In their comments about locomotive cab temperatures, the unions explained the negative effect of extreme heat as it causes fatigue and lethargy, slows reaction time, and therefore diminishes safety. They argued that the FRA rule should require that newly purchased or reconstructed locomotives, as well as those locomotives already equipped with air conditioning, must be capable of maintaining a climate between 60 and 80 degrees Fahrenheit.

The unions urged the FRA to issue enforceable regulations governing the operation of remote control locomotives (RCLs) and to prohibit the operation of RCLs on mainline tracks. They asked that the FRA’s proposed rules for regulation of remote control operator units require these units to be simple in design and uncluttered with any function not necessary for safe operations. In addition, the unions asked the FRA to develop an improved electronic record keeping system to maintain accurate records of employee on-duty hours in remote control service so that a fair comparison of the number of accidents, incidents, and fatalities that occur during remote control switching operations versus conventional switching operations can be made.

And finally, with regard to locomotive seats, the unions expressed their extreme disappointment that the FRA did not even mention anything about locomotive seats in their Notice of Proposed Rulemaking on Locomotive Safety Standards. They pointed out  unions alleged that “improper and unsafe seats and seat securements have caused many injuries and illnesses to operating crews,” and asked the FRA to “accept the scientific facts and offer requirements for specifications of locomotive seats on occupied locomotives.”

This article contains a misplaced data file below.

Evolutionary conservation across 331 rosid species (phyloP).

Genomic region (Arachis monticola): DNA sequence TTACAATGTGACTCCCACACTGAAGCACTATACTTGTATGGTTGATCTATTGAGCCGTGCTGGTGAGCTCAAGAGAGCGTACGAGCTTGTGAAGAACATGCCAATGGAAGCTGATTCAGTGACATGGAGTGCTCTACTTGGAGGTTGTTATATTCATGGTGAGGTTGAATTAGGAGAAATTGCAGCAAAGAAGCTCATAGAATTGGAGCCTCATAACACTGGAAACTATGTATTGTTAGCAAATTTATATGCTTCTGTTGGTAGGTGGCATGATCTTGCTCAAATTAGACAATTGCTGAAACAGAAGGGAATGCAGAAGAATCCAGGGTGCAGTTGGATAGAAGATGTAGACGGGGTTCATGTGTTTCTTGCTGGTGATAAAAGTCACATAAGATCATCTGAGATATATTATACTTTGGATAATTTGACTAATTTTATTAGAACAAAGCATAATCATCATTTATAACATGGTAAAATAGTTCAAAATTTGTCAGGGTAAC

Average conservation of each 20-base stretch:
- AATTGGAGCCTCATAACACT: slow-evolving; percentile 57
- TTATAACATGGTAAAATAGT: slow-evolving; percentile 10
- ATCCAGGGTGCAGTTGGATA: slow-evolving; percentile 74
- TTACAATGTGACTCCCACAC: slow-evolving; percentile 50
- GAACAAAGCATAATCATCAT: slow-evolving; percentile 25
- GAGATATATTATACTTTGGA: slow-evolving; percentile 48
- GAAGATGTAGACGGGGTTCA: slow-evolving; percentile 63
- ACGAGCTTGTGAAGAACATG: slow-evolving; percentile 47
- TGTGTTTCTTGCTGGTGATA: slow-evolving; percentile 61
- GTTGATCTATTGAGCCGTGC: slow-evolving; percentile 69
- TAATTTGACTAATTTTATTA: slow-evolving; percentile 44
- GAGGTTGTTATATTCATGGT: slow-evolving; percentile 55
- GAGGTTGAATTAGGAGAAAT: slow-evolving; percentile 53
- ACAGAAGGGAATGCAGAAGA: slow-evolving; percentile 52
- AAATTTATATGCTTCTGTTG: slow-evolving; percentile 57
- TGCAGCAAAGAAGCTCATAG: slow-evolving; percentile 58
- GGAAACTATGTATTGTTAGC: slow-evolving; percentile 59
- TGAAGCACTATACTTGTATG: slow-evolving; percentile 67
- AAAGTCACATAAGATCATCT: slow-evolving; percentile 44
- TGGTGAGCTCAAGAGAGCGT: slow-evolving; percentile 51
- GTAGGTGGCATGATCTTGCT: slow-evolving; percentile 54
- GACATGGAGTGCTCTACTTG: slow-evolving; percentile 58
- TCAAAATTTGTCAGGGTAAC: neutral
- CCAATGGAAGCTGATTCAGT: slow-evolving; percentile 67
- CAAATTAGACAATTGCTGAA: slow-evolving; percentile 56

A copy of the complete joint comments can be found at

Damaged Hazmat Containers Pose Health Risk to Rail Employees

Seven rail labor unions have jointly petitioned the FRA for enhanced safety standards to protect rail workers and the public from hazmat contamination. In their comments filed on March 24, the unions cite that the number of damaged or leaking hazardous materials containers shipped by rail has more than doubled in the past four years. The FRA routinely grants special permission for railroads to transport damaged hazmat containers on mainline tracks to repair facilities. The number of requests from railroads has been steadily increasing over the last 16 years and the unions are concerned about rail workers being subjected to an unacceptable risk of exposure. That risk will only increase if the current rate of movement approvals continues. The unions are asking for advance notification to rail workers who will be called to work in the vicinity of damaged containers transporting hazmat, as well as the provision of protective gear for those employees, including emergency escape breathing apparatus.